2006: Sweet music for Maggert
One week after Tim Herron broke his seven-year winless skid on the PGA Tour, Jeff Maggert shattered one of his own. Apparently, one good seven-year itch scratches another.
Maggert, 42, finally got a balky putter to perform at the FedEx St. Jude Classic. Having tinkered for months trying to find just the right loft and lie in his putter, he finally settled on a model just a few minutes before he strolled to hit his first tee shot at the TPC at Southwind. Three days later, he used that putter to roll in four birdies and an eagle to seize his first Tour title since 1999.
“I’m sure the guys in the Ping trailer will be happy,” joked Maggert, who closed with a 5-under 65 for a three-stroke victory over Tom Pernice Jr. “They might not see me for a while.”
Maggert began the round three strokes back, but won easily, pulling away with two huge putts down the stretch.
He sealed his first victory since the 1999 WGC-Accenture Match Play by rolling in a 36-foot eagle putt at the par-5 16th to build a three-stroke lead. He added a 33-footer for birdie at the next hole and cruised home, becoming only the fourth player this season to come from behind to win on the final day.
On a course that reminded many of a U.S. Open-type exam, Maggert, a long-time Open stalwart, finished at 9-under 271, marking the first time the champion did not get beyond single digits under par on the TPC at Southwind.
“He closed the door,” said Pernice of Maggert. “He played good. He deserves to win.”
Pernice, who started Sunday tied with Herron atop the leaderboard, shot 71 and finished three back at 6-under 274. John Cook, 48, who shot 26 under in Memphis in 1996, shot 71 to tie Kris Cox (72) for third.
Herron was trying to join Phil Mickelson in winning consecutive tournaments on Tour this season, but failed to find the Sunday magic he conjured at Colonial a week earlier. He had a pair of double bogeys and shot 77, sliding into a tie for 16th at even-par 280.
Maggert had missed his last three cuts, and had not finished better than eighth this season. The father of five, including twins who turn 2 this August, Maggert says he has priorities higher than golf, and he hadn’t even planned to tee it up in Memphis.
When he failed to get into the field at Colonial, Maggert decided to add the start, hoping to get his game in shape for a run at the U.S. Open.
It’s hard to believe Maggert, a solid ballstriker who plays well on tough courses, has only three Tour victories to his name. Certainly Maggert finds it hard to swallow.
“I would’ve bet I would’ve won more times by now,” he said. “With five kids at home, I have a lot of other priorities that are important to me in my life. It’s just great I can come out here and do this. . . . (I’m) still fortunate I can come out and win at the age of 42.”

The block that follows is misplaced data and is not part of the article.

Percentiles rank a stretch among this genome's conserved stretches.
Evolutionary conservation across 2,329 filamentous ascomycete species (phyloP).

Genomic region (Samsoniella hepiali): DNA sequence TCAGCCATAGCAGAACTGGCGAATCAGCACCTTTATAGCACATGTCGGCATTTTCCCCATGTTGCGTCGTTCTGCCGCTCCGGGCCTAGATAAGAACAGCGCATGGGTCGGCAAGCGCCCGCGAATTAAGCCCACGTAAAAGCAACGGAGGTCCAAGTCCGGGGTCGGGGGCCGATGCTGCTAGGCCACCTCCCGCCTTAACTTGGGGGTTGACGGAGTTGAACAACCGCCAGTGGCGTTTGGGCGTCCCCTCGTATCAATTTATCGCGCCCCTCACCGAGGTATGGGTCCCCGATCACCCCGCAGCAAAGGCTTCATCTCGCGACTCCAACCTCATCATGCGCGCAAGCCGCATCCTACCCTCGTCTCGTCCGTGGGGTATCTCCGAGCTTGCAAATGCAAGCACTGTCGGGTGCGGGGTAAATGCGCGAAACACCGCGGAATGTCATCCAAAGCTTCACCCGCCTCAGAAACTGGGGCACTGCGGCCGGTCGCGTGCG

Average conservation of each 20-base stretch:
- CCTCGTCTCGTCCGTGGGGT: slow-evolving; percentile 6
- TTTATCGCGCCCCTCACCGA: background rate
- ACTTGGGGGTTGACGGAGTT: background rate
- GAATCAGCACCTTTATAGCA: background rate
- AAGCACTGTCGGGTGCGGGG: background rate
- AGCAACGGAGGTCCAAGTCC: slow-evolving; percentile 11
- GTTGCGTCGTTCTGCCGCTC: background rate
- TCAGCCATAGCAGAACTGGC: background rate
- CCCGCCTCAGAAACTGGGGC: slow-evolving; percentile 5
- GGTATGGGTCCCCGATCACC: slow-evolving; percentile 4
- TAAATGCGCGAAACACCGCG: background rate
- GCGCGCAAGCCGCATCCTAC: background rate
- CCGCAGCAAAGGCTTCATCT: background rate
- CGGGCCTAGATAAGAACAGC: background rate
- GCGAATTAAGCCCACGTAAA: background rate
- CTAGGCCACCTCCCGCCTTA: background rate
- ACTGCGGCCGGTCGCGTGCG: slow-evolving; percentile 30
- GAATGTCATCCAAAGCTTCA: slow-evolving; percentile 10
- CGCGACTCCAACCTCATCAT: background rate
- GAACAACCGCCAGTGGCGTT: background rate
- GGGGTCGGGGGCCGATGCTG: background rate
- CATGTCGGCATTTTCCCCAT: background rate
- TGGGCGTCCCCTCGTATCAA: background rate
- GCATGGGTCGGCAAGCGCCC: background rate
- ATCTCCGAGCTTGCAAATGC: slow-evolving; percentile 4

Said Cook, “Why he hasn’t won more tournaments is beyond me.”
Maggert arrived in Memphis tied for 149th in putting average, but needed only 25 putts Sunday and finished with 99 over four rounds. He became only the second player this season to need fewer than 100 putts for a victory. (Aaron Baddeley, who won the Verizon Heritage, is the other.)
Maggert said he had tried not to worry too much about his mechanics.
“It gets to be such a mental thing. Like I’ve said, I’ve tried to simplify and not think too much on the greens. Just read the putts on the lines that I’m seeing,” Maggert said.
The final round started with Pernice and Herron tied at 7 under, and eight players within four strokes. When Cox bogeyed No. 7, he joined Herron, Pernice, Cook and Jay Delsing in a five-way tie for the lead.
Maggert didn’t know he had a share of the lead until he finished the 15th hole. He stepped to the 530-yard 16th hoping to make birdie, and rifled a 2-iron second shot from 232 yards that rolled to the back of the green.
“I was a little worried about maybe hitting it too hard,” he said. “I wanted to make sure I two-putted for bird. I just hit it on line. It went in.”
Sounds simple enough, like something that should happen all the time. It doesn’t, though. For Maggert, it had been 180 events since he last tasted victory. Just like that, he was holding a trophy again, and thrusting himself into the picture to make his fourth Ryder Cup team.
“It will be a good win for me,” he said, “and hopefully boost my confidence for the rest of the summer.”
– Staff and wire reports